Flemingsberg – from brains to business

A growing cluster with several higher education institutions, world-leading research and a vibrant industry. Flemingsberg boasts a good breeding ground for developing new ideas and creating new business.

– We need to learn from each other how to create environments that promote collaboration to solve the societal challenges of the future, says Björn Varnestig, CEO of Flemingsberg Science.

Flemingsberg Science is one of the stakeholders the participants get to meet during UniverCITY Partnerships Conference in Stockholm and Uppsala 12 to 14 October. In southern Stockholm, an exciting campus area has emerged in recent years. Here, you will find several higher education institutions within walking distance of each other, combined with innovative Life Science companies, an environment unique to Sweden.

– An international context is required to find others, facing similar challenges to us, and from whom we can learn. The conference is also an opportunity for us to show the world how you, in an environment like this, can get different actors to jointly target solving major societal challenges, says Björn Varnestig.

He is the CEO at Flemingsberg Science, which is a foundation tasked with developing and creating new partnerships between academia, industry and society.

Behind the foundation are heavy academic institutions, such as Karolinska Institutet, KTH Royal Institute of Technology, Södertörn University and the Red Cross University College. Also the public sector is represented, through Stockholm County Council, Huddinge Municipality and Botkyrka Municipality.

Although the owners are large, Flemingsberg Science is a very tight organisation with just two employees.

– We are an initiator. We can never run large-scale projects ourselves, but have to show the benefit and added value of increased collaboration between the actors and stakeholders. Areas where the sum is greater than the parts.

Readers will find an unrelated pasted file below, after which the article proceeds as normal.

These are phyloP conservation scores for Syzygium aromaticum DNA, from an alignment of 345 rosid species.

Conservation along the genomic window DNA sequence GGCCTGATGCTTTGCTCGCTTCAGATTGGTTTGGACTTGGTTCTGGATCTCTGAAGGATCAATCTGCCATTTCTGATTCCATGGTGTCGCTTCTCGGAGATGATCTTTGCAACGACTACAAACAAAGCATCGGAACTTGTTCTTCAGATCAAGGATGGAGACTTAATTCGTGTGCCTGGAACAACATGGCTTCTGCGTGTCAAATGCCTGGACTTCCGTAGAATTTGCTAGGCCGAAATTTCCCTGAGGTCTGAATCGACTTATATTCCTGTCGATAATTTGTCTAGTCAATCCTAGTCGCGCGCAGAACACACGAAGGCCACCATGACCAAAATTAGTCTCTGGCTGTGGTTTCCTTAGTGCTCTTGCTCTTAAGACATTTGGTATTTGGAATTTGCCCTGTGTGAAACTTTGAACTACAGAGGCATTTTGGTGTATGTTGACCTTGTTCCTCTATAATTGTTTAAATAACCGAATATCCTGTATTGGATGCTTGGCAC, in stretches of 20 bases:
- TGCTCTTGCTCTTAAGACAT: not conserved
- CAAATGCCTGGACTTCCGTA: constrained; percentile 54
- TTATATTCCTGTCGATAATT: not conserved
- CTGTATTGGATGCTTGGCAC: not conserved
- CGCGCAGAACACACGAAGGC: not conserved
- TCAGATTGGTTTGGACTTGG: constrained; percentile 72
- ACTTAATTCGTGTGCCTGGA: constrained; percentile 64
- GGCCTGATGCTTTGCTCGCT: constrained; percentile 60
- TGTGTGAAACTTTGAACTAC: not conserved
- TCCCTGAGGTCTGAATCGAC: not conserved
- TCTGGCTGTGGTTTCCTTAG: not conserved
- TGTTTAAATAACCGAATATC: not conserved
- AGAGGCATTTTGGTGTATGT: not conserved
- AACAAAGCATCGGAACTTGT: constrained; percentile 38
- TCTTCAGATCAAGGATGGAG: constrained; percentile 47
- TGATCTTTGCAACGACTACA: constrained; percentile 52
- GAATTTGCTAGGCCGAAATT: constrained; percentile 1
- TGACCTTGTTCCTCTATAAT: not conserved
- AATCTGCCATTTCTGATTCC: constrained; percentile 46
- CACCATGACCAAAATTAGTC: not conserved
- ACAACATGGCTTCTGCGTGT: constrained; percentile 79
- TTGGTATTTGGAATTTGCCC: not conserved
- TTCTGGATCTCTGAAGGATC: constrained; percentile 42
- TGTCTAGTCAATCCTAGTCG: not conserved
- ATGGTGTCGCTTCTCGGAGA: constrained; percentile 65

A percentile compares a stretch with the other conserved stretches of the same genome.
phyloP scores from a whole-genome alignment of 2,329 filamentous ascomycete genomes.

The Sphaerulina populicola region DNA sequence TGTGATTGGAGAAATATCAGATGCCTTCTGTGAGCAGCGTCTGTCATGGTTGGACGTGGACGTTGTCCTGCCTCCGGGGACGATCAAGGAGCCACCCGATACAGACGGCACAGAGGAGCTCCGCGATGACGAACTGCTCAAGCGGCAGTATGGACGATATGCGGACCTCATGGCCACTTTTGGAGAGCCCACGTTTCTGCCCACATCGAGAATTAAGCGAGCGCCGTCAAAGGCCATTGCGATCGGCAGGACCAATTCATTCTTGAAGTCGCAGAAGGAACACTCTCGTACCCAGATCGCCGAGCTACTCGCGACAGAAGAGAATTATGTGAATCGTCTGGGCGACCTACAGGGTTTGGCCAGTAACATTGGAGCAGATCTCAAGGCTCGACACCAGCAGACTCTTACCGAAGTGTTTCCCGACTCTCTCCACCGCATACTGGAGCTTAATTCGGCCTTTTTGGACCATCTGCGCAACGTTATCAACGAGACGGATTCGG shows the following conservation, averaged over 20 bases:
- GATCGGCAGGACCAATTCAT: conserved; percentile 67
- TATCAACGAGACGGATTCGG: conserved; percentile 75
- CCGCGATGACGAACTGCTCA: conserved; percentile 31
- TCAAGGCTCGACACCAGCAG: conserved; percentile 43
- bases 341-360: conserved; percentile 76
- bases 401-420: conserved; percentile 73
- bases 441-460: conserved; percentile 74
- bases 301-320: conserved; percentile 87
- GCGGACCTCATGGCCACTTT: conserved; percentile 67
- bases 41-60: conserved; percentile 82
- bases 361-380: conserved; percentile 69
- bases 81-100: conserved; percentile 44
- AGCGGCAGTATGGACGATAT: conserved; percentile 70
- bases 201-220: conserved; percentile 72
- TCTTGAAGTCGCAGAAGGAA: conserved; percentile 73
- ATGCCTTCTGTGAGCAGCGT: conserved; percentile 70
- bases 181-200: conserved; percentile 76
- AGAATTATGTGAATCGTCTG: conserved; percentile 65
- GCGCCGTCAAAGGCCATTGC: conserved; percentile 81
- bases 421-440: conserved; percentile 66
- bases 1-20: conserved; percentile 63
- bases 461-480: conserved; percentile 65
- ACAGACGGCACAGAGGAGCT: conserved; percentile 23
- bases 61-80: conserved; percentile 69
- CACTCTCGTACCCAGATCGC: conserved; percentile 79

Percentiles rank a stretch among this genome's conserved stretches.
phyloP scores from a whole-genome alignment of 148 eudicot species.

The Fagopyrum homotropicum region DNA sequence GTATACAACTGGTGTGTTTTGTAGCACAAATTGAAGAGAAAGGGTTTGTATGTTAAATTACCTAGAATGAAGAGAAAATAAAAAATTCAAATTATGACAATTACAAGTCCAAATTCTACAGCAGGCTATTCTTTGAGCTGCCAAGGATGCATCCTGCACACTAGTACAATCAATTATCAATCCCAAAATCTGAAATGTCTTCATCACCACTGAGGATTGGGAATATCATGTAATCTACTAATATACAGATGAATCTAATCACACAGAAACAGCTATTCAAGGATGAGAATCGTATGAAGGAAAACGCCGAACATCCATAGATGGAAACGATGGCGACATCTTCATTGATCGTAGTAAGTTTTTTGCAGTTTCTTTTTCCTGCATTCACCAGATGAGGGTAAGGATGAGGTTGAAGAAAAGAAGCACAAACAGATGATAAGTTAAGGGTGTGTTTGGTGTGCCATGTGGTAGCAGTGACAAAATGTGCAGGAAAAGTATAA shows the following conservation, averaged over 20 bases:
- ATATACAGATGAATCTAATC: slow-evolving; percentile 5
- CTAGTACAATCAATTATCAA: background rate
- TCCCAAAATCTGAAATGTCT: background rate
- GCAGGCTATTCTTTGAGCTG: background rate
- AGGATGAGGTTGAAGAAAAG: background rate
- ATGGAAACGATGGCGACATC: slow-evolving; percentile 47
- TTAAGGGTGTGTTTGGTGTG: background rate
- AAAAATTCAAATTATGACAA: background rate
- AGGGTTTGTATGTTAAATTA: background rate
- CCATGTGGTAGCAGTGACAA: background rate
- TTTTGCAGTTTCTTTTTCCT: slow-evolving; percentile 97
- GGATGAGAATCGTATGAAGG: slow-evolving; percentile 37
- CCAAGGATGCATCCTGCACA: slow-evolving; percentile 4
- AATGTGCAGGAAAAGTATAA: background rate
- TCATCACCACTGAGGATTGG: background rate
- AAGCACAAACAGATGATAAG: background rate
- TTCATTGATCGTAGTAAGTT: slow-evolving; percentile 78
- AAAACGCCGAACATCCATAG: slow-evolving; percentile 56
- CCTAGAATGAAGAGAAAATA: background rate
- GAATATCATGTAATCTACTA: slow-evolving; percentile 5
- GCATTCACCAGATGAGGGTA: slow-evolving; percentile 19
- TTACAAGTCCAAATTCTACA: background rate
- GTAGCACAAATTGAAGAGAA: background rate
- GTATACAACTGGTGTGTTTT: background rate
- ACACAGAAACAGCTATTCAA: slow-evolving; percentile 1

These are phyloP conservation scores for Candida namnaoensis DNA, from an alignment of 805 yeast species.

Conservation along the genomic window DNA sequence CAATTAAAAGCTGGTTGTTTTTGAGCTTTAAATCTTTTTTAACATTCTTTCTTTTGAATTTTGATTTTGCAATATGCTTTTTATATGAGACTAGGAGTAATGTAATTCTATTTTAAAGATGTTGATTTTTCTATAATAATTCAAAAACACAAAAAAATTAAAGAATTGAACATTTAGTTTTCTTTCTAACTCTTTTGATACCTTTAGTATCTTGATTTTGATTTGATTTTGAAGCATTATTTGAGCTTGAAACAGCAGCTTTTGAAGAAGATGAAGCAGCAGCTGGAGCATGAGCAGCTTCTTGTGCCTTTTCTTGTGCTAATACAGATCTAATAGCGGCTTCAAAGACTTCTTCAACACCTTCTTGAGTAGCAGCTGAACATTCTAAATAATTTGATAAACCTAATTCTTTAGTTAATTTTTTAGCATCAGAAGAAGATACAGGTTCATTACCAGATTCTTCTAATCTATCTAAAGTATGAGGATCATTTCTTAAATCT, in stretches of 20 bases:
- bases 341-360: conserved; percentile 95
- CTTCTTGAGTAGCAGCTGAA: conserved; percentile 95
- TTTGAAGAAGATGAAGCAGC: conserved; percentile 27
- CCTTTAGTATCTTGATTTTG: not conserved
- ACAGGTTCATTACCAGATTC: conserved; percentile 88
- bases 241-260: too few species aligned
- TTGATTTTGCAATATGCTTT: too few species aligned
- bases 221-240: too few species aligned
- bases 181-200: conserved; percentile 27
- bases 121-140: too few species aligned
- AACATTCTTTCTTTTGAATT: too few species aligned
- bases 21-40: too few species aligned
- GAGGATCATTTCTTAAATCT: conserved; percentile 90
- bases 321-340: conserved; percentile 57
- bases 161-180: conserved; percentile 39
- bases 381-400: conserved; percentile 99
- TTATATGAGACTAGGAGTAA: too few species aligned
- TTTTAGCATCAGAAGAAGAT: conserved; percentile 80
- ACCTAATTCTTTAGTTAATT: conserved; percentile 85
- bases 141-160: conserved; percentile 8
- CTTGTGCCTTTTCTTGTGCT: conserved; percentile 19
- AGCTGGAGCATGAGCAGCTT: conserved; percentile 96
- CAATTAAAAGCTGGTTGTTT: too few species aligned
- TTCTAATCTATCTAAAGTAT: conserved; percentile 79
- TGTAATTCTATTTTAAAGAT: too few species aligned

This is done by identifying societal problems and finding platforms for collaboration. Issues, such as how to make an increasingly expensive and more advanced healthcare available to all, or how to promote healthy ageing as we live longer.

– Collaboration is essential. No individual actor can solve these challenges alone, says Björn Varnestig.

A concrete example is cell therapy, where there is international cutting-edge competence in the Stockholm area that, for instance, can be used to develop treatments for, at present, incurable heart diseases and cancers.

– Good research and clinical practice are already being pursued in this area. There is also a vibrant industry in the area. We are now working on the establishment of a research institute that can act as a link between research, healthcare and business, says Björn Varnestig.

Another concrete example is a project where business developers, in collaboration with the actors in Flemingsberg, have looked at a number of problem areas in the healthcare sector, and how to find solutions and business value in this context. The project resulted in some 30 new business opportunities, half of which in terms of new businesses.